U.S. Energy News

California lawmakers vote to extend cap-and-trade program

CAP-AND-TRADE: California lawmakers vote to extend the state’s cap-and-trade program until 2030 with bipartisan support from eight Republicans. (Los Angeles Times)

CLIMATE: Three California municipalities file lawsuits against 37 of the world’s top fossil fuel companies, saying they should pay for damages caused by climate change. (Associated Press)

SOLAR:
Shrinking cash incentives for solar in Oregon are likely to coincide with the expiration of a $6,000 residential solar tax credit. (Portland Business Journal)
• Tesla CEO Elon Musk tells a meeting of governors his plan for powering the country entirely with solar, saying “you only need about 100 miles by 100 miles of solar panels to power the entire United States.” (Inverse)

ELECTRIC VEHICLES:
• Oil producers and researchers are forecasting the dramatic adoption of EVs due to falling battery costs, but automakers are less optimistic. (Greentech Media)
• Automakers, regulators, legislators and utilities are increasingly working together on various incentives to boost sales of electric vehicles. (E&E News)

COAL:
• President Trump tells a crowd that the U.S. gained 45,000 mining jobs, but there’s only evidence that 800 coal mining jobs have been created since he took office. (NBC)
• A Tennessee lawmaker sends a letter to regulators asking why they believe toxins found under a coal plant in Memphis are not affecting drinking water. (Associated Press)
• A federal judge ruled that Dominion Energy must submit a revised plan for dealing with coal ash pollution from a Virginia plant and perform at least two years of environmental testing. (Associated Press)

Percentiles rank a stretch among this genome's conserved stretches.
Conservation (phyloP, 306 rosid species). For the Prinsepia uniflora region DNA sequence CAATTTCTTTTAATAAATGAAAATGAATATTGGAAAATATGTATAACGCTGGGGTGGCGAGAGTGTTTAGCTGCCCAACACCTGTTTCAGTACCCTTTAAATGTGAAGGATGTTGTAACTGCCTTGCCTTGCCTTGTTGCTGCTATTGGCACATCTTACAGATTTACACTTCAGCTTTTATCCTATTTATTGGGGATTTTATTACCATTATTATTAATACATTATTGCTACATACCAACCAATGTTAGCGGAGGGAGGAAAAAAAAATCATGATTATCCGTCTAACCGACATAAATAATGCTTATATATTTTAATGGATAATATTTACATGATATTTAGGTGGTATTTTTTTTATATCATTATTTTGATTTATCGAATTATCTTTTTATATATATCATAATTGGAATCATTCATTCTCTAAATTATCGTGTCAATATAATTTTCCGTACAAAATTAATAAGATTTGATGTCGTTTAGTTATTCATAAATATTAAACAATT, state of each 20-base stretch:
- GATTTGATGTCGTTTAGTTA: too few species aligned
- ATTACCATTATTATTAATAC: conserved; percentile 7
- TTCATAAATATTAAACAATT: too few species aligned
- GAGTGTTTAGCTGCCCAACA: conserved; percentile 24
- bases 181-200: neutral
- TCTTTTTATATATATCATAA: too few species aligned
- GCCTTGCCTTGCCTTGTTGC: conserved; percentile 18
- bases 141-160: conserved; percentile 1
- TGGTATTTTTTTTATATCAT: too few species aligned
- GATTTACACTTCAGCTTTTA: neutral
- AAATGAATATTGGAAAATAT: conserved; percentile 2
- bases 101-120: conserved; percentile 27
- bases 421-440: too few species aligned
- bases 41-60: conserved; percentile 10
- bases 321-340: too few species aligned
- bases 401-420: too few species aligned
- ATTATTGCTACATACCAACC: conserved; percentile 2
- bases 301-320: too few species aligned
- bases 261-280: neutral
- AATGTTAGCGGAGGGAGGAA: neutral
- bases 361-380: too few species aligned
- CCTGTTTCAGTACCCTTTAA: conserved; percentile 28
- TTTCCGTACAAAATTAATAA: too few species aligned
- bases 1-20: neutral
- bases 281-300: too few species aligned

• Energy Secretary Rick Perry publicly praises clean coal, but has proposed to slash the budget of the DOE’s Office of Fossil Energy — which focuses on researching technologies to use fossil fuels more cleanly — by 54 percent. (New York Times)

OIL & GAS:
• A widow in Colorado is fighting a ConocoPhillips subsidiary for rights to what she says is her family’s land. (Denver Post)
• The American Petroleum Institute launches a campaign to attract new millennial workers to the oil industry. (Bloomberg)
• A federal judge dismisses a lawsuit that aimed to stop coal and oil trains from traveling through Spokane, Washington. (Spokesman-Review)

PIPELINES:
• Energy industry consultants say there isn’t enough U.S. demand for all the natural gas that would come from pipeline projects in Appalachia, which would extend the country’s fossil fuel habit by half a century. (Center for Public Integrity)
• The Rover gas pipeline being constructed in Ohio and Michigan continues to face scrutiny from state and federal regulators over spills of drilling mud, as well as mounting concerns from landowners. (Midwest Energy News)

POLLUTION: Treated fracking wastewater has contaminated a Pennsylvania watershed with radium and endocrine disrupters, according to a recent study. (Yale Environment 360)

NUCLEAR: Oregon-based NuScale Energy is working to develop small nuclear reactors, which could pave the way for reducing the industry’s up-front costs and risks. (MIT Technology Review)

COMMENTARY:
• Work should be either be restarted on Nevada’s Yucca Mountain nuclear waste storage site, or communities should work together to find solutions for where to store nuclear waste, says the editorial board of the Washington Post.
• A leaked draft of the Department of Energy’s controversial grid study is full of “inconvenient truths” for the Trump administration, including the finding that coal and nuclear plants aren’t economical, says the Founding Editor of Climate Progress. (ThinkProgress)
• The final conclusions of the DOE’s grid study will reveal how much power a Koch-backed think tank has over fossil fuel policy, says a writer for ThinkProgress.
• An attorney and activist explains why a mostly black community in the path of the Atlantic Coast Pipeline is “Virginia’s Standing Rock.” (Huffington Post)

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